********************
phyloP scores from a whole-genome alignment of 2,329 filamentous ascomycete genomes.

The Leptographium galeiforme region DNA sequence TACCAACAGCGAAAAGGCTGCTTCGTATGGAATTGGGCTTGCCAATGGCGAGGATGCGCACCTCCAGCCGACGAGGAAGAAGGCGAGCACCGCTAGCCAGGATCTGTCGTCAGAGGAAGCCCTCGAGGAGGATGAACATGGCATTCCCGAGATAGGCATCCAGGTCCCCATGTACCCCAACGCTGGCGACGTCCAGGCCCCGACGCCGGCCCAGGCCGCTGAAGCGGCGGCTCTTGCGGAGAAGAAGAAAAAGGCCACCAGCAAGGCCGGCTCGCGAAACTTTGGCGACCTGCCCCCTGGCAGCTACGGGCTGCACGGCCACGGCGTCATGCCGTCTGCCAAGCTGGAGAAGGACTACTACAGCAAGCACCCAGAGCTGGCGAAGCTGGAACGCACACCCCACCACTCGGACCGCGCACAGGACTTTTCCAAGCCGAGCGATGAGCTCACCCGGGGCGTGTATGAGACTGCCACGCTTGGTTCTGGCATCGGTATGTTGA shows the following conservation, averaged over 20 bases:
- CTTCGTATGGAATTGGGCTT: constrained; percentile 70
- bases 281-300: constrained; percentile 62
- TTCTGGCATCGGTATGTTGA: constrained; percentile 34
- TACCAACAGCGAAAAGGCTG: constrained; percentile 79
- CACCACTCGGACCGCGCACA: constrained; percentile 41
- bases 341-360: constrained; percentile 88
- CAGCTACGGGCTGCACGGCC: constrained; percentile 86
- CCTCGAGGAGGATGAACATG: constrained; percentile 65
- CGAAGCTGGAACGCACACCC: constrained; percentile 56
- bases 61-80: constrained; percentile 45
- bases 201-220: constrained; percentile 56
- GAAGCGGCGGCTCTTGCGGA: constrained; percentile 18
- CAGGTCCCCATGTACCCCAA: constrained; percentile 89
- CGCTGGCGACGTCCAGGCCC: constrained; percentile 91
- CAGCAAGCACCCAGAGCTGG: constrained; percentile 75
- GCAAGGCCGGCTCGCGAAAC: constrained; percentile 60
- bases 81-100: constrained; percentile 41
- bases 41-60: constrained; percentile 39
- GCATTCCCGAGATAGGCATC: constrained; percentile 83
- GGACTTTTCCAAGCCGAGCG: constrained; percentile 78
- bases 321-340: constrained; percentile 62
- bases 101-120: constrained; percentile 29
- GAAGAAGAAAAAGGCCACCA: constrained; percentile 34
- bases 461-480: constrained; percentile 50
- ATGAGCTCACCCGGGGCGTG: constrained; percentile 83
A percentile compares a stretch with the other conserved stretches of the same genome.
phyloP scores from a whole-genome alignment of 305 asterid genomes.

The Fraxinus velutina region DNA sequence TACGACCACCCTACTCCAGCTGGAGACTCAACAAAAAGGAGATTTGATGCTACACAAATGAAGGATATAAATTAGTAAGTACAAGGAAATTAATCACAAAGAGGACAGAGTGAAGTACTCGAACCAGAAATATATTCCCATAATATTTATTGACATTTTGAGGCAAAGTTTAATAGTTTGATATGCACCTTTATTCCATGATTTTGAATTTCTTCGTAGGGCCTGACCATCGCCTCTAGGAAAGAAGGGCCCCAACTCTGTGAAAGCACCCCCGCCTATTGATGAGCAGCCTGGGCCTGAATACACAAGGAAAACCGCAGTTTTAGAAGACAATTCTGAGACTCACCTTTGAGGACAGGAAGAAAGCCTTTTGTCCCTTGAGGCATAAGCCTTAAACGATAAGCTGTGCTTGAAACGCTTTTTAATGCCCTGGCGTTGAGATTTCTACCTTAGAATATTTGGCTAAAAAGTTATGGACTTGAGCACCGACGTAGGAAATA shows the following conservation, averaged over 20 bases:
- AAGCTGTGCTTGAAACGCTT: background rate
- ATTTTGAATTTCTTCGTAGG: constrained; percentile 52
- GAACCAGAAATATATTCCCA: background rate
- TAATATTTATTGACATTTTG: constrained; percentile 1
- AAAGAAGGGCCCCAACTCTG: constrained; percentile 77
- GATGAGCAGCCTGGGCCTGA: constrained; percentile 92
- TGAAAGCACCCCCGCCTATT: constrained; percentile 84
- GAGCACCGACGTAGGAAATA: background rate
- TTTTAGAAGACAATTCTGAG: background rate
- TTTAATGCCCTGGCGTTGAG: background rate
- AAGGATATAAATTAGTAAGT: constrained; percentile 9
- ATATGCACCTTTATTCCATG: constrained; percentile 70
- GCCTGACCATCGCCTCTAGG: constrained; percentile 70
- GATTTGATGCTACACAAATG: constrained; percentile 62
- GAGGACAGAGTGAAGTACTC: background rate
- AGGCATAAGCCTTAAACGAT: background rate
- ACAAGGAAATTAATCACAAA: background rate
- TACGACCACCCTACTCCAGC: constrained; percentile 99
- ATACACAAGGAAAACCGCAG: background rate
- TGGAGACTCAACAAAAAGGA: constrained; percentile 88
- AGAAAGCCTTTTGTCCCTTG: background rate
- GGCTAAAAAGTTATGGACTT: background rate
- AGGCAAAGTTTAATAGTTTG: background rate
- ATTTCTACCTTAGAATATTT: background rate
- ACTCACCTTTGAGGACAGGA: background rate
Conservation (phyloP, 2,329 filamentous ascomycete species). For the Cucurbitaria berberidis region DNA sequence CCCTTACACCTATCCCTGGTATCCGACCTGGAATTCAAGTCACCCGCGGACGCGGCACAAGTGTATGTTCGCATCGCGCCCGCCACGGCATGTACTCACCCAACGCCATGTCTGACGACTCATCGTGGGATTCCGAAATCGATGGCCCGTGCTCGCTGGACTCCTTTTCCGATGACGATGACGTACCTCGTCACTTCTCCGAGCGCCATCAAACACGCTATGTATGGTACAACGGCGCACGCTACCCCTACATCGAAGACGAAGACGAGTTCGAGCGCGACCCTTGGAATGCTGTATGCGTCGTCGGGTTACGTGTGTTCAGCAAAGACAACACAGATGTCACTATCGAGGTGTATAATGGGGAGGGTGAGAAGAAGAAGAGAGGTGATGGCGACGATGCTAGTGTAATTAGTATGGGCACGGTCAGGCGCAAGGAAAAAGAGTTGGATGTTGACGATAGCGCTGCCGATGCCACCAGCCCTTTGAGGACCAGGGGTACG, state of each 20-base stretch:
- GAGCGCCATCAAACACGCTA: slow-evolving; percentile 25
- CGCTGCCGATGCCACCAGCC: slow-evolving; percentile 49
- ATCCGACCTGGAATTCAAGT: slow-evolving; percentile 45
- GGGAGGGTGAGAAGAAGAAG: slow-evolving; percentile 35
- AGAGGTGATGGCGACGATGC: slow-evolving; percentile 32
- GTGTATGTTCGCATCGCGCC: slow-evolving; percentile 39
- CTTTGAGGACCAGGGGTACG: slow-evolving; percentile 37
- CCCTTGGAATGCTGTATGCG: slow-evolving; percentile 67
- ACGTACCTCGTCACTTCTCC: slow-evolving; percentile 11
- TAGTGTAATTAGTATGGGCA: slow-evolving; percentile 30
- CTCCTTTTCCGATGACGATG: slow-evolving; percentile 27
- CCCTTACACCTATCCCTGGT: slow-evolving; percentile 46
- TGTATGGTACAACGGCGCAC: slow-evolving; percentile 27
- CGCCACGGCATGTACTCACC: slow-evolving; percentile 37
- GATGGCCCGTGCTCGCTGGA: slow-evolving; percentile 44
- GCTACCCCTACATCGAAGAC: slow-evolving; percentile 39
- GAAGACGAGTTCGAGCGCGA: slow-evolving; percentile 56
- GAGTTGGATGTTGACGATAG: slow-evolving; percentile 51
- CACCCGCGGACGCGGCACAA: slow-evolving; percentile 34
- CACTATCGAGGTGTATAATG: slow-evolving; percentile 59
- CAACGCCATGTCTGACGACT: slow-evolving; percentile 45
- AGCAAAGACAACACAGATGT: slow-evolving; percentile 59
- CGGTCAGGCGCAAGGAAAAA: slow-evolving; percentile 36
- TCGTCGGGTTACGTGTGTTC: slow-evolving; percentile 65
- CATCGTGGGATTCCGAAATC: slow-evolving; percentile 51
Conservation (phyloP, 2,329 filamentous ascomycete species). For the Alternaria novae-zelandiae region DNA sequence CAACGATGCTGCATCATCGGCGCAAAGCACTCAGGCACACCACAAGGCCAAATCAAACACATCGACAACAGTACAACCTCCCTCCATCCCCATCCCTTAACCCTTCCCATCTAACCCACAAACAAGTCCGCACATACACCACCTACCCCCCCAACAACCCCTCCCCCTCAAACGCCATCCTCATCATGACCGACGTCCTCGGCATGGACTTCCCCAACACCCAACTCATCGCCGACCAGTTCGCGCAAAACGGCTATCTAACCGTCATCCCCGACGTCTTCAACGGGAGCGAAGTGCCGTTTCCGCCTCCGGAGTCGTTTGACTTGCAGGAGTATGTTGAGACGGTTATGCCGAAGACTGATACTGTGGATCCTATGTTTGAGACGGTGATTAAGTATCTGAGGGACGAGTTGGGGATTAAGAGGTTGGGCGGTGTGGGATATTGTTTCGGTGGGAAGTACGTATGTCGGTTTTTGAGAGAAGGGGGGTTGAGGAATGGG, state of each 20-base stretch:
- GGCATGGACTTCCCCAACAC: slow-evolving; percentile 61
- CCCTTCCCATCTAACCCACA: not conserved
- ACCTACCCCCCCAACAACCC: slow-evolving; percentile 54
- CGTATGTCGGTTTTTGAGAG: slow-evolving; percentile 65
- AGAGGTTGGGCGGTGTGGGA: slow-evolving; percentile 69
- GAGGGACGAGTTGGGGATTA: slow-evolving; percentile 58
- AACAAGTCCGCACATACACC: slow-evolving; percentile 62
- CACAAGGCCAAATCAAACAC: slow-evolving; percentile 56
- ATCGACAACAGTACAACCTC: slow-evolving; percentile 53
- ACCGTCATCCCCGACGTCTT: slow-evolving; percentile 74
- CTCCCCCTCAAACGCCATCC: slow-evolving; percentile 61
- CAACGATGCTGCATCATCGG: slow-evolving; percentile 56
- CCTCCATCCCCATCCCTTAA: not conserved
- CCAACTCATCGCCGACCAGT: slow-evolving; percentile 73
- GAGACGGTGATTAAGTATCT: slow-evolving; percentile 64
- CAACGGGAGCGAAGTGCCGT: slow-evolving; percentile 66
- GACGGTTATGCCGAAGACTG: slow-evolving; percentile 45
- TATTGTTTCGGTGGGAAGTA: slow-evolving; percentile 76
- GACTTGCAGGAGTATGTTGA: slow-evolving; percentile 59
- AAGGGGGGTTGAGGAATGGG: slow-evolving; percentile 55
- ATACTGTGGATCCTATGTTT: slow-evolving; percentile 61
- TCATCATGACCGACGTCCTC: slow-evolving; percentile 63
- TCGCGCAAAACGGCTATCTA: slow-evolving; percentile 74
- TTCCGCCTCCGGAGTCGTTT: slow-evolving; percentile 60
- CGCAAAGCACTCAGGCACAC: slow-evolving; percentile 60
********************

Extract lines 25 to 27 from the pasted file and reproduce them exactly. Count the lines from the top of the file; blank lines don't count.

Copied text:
- GAAGAAGAAAAAGGCCACCA: constrained; percentile 34
- bases 461-480: constrained; percentile 50
- ATGAGCTCACCCGGGGCGTG: constrained; percentile 83